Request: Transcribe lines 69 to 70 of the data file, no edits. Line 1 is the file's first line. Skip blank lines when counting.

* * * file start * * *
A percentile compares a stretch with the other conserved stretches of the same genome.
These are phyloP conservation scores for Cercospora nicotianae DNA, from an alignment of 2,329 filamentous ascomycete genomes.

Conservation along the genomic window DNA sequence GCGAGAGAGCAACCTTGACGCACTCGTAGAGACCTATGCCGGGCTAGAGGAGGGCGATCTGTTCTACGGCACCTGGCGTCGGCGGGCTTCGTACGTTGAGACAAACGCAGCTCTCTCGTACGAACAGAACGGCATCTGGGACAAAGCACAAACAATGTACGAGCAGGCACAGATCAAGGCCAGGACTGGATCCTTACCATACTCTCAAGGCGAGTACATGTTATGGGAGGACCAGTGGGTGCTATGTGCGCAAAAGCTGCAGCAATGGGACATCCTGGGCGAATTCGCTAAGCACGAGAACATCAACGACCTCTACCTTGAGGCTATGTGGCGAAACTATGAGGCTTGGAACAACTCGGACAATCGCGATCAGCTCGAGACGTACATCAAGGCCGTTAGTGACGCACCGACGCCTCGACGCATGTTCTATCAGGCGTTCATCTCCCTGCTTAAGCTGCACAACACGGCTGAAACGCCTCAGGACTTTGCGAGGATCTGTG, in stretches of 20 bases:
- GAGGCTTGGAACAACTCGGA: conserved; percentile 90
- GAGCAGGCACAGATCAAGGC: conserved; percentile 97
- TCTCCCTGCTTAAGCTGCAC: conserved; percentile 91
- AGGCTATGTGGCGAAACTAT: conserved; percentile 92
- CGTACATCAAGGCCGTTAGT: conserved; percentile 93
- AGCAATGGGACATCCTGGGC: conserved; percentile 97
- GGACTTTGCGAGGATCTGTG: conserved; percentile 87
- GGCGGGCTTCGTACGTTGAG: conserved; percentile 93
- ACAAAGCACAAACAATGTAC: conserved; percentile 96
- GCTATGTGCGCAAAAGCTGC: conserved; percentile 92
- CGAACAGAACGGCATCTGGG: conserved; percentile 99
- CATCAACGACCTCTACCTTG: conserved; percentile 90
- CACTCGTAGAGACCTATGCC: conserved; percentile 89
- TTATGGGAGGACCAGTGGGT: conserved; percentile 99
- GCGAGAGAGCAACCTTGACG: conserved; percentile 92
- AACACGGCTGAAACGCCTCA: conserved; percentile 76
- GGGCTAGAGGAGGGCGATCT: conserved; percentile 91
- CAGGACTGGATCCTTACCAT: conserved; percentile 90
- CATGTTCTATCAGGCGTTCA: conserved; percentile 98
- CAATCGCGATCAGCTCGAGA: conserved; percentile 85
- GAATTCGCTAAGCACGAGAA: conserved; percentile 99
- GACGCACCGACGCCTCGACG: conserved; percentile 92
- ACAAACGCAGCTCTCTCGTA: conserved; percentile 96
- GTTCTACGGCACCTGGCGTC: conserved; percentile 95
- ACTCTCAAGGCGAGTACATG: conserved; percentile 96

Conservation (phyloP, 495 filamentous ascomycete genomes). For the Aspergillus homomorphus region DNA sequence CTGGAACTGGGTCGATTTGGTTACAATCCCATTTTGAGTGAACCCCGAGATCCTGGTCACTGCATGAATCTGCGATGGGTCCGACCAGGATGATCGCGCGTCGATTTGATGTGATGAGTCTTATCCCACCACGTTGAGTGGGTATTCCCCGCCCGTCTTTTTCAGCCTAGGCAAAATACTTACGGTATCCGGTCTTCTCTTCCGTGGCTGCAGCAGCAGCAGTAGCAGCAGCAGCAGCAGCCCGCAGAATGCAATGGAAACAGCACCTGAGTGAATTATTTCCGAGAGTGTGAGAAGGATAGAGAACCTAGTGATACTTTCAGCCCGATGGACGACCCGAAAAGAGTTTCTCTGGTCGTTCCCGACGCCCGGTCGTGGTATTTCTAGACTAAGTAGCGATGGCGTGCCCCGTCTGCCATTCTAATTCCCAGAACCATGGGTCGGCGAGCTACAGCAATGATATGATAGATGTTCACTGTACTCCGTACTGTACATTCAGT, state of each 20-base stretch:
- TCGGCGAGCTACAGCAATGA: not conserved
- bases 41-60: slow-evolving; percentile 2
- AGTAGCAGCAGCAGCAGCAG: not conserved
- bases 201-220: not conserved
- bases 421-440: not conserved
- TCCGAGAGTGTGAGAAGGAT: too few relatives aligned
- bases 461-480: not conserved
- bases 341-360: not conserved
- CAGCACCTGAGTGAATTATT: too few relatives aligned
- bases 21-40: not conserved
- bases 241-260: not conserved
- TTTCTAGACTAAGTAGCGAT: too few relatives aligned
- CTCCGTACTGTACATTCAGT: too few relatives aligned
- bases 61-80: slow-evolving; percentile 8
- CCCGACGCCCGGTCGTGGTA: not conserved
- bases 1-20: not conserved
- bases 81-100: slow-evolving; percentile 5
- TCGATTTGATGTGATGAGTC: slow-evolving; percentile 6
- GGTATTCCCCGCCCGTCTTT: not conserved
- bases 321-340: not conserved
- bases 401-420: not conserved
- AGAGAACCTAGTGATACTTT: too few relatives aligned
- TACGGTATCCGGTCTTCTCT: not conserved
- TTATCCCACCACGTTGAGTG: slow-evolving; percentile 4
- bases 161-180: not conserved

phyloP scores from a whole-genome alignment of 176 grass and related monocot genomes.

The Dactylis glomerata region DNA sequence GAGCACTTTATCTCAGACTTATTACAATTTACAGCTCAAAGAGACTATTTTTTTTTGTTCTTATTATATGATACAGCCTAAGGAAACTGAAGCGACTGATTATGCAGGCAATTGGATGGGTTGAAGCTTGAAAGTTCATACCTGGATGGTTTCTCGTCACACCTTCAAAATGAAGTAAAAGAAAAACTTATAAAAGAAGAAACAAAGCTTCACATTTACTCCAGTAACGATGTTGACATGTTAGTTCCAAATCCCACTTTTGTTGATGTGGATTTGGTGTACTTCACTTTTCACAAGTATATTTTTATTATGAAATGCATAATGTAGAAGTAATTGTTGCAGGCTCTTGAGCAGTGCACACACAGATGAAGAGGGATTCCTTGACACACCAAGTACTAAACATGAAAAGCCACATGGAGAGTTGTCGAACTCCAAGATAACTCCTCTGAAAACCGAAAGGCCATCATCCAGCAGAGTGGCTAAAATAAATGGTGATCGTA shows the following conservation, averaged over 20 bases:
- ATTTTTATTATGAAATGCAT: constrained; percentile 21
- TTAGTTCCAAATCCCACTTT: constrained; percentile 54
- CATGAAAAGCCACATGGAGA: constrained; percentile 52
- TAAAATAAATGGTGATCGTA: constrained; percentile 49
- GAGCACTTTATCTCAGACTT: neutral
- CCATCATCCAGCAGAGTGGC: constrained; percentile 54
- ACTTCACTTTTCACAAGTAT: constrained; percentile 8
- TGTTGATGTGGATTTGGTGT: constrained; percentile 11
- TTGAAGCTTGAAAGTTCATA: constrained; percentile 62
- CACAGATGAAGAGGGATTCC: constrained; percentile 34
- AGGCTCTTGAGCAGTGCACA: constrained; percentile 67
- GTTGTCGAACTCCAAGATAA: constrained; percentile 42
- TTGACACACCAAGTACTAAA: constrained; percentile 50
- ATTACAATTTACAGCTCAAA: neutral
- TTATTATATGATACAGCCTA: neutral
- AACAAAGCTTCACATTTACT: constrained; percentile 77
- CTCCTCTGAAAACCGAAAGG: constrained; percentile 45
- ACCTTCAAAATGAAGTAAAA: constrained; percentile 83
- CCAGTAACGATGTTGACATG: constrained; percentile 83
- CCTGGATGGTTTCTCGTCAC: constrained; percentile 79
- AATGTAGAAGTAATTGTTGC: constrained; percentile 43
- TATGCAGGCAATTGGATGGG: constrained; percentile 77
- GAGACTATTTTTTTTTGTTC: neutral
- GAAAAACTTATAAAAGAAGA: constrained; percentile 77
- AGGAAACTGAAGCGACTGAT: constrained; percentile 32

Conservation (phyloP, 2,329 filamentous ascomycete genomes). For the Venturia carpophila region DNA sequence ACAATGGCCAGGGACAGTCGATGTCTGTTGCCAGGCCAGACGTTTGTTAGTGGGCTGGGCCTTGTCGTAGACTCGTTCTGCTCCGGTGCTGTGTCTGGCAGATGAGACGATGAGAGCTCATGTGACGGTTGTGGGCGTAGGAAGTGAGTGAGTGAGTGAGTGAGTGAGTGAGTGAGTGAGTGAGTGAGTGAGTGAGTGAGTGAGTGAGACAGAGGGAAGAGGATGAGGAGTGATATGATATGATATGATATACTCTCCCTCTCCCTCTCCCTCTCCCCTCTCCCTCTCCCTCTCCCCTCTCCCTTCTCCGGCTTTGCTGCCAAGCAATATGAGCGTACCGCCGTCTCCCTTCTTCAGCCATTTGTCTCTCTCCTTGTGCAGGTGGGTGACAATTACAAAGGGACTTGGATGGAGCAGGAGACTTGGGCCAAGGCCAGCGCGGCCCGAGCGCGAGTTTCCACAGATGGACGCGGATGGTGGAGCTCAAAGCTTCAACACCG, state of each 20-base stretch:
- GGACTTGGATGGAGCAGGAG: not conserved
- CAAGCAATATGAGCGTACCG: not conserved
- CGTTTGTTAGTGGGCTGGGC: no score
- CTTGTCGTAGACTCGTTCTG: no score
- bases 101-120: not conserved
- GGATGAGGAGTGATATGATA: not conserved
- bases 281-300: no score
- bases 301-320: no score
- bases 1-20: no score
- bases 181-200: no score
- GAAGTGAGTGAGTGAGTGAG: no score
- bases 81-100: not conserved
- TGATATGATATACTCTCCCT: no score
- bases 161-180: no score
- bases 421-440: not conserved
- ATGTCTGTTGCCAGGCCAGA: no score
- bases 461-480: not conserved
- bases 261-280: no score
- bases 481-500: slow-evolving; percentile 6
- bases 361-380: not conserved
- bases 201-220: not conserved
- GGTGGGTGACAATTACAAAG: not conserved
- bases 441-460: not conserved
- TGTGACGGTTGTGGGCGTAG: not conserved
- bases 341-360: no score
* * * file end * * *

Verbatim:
- TTGACACACCAAGTACTAAA: constrained; percentile 50
- ATTACAATTTACAGCTCAAA: neutral